The day I jumped into the pool with my pretty floral spaghetti dress to save my daughter, the heat was of the kind where beads of sweat collect more quickly than you can wipe them off. The sun beat down on me, so I dangled my feet into the pool to cool down.
On that warm early summer day, my daughter’s entire preschool class caravanned to the pool party at a friend’s house to celebrate the last day of preschool.
It is hard to know how we will react when presented with life and death situations. I was sure that I was the kind of person who would sit on the sidelines, frozen in fear, while someone else saved my child.
I was feeling a bit overconfident because my 4-year-old daughter knew how to swim, and she would surely show off her skills in the pool that day. While many of the moms and dads stripped down to their bathing suits to help their children in the pool, I sat on the side and relaxed.
“Wow, your daughter can already swim,” a friend said.
“We have a pool, so she’s been swimming by herself since she was two years old,” I explained proudly.
It was true. My daughter was able to get from one end of the pool to the other by herself. We were confident in her abilities in water and I didn’t feel nervous when she was swimming in the deep end. My daughter was surrounded by adults and children, and for those reasons I figured she was perfectly safe.
I was wrong.
At first, it was a faint call for help. I squinted my eyes to try and get a glimpse of her, but the sun was reflecting off of the pool, making it difficult to see.
That is when I heard what no parent wants to hear near a pool. A child was frantically yelling for help. It was my daughter! At that moment, I felt confused. My daughter was a great swimmer. How was it possible that she suddenly forgot how to swim and was drowning in the deep end? Did she see how far the side of the pool was and panic?
What I learned later was that my daughter was in “aquatic distress,” which only happens for seconds before the real drowning process begins. Aquatic distress is when a person can still call for help and flail their arms around in the water. This event usually lasts less than a minute before the actual drowning process occurs.
I stood up to get a better look. She was quiet now. I saw her head dip under the water.
Then I knew it was real. My daughter was going to drown if I didn’t do something quickly. You know those surreal moments in life when you feel like the world is moving in slow motion? This was not one of those moments. At this moment, things happened very quickly. I jumped into the pool with my clothes and shoes on and swam over to save my daughter as she began to sink to the bottom of the pool.
I swam back to the side of the pool carrying my daughter in arms. She was OK because I had gotten to her in time. We were both confused and scared.
My daughter explained to me that another boy was pulling her under the water by her hair. A panicked child was trying to save his life, so he reached for the first thing he found, which was my daughter’s curly red hair.
His mom was no more than five feet away from her struggling son, but he wasn’t making a sound. She was distracted helping her other child in the pool. The pool was filled with adults, but no one ever heard my daughter scream for help or saw her struggling in the water.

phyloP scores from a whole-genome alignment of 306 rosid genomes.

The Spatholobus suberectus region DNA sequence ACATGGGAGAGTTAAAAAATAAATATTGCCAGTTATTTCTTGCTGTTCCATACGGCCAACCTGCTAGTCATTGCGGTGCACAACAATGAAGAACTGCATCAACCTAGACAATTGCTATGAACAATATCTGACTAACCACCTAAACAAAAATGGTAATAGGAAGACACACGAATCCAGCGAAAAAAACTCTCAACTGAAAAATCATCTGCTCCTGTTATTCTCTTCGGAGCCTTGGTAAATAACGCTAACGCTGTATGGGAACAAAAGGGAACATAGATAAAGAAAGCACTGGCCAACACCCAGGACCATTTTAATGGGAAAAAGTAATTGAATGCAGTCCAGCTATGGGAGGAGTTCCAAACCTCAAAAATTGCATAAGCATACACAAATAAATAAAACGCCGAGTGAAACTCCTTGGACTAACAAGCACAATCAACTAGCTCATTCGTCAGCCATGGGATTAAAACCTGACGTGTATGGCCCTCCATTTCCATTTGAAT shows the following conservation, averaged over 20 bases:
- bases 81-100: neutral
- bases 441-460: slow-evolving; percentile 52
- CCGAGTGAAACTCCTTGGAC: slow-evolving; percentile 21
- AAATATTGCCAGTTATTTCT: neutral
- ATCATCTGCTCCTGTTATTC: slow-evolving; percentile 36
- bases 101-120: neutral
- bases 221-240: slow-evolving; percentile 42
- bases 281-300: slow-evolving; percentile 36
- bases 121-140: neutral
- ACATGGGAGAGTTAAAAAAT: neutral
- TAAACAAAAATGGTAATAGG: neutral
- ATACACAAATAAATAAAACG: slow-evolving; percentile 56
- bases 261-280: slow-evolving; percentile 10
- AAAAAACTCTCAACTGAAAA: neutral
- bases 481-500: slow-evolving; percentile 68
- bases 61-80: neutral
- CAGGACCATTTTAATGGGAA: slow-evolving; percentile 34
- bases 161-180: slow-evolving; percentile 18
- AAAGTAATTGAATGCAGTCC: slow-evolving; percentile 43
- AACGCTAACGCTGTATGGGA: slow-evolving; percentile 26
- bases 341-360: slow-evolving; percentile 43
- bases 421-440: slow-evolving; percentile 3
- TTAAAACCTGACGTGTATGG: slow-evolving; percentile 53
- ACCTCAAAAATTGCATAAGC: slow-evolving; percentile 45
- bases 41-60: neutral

My child could have easily drowned that day. I was overconfident in her abilities in the pool. I never once considered that another child could pull her under the water. I never imagined my child could drown with so many adults within a few feet of her.
My daughter is 11 now, and she still talks about her near-drowning. She vividly remembers her classmate pulling her under the water. She remembers exactly how terrified she was.
Today I have four children to keep a vigilant eye on while they are swimming. I am convinced that my daughter’s near-drowning happened for a reason. That reason is to teach me, and so now I can teach you, an important lesson: do not ever take your eyes off of your young children in the water, no matter what good swimmers you think they are. Never turn your back on your child while they are in the water. Carefully watch your child even when there are other adults nearby.
Here are some facts to remember about drowning:
1. Drowning in real life just doesn’t look the way it does in the movies. It is a silent event.
2. People who are drowning do not typically yell for help.
3. People who are drowning do not typically wave their arms around.
4. When drowning, a person’s mouth sinks under the water and then comes back up.
5. A drowning person remains upright in the water.
6. A child can drown even when there are adults only a few feet away from them in the water.
7. The drowning response only lasts 20 to 60 seconds.
8. From 1999 to 2010, nearly 50,000 people died from drowning in the United States.
I don’t remember a lot about my summer vacations as a kid, but what I do remember vividly is enjoying my days swimming in pools, rivers, lakes and oceans. Those carefree days in the water are what make summer vacations fun and memorable. It can take less than a minute for a drowning to occur. If you keep a vigilant watch over your kids while they are in the water, you can prevent unnecessary accidents.
This post originally ran on Scary Mommy.
May is National Water Safety Month. Please join us and BonBon Break in sharing your water safety stories.
Megan Woolsey is the co-editor of Multiples Illuminated, writer, and publisher living in Northern California with a very supportive husband and a wild bunch of red-headed children – a set of triplets and their big sister. Megan has been published in The Huffington Post, Scary Mommy, BLUNTmoms, Bonbon Break, Mamalode, In The Powder Room and is an essayist in two anthologies.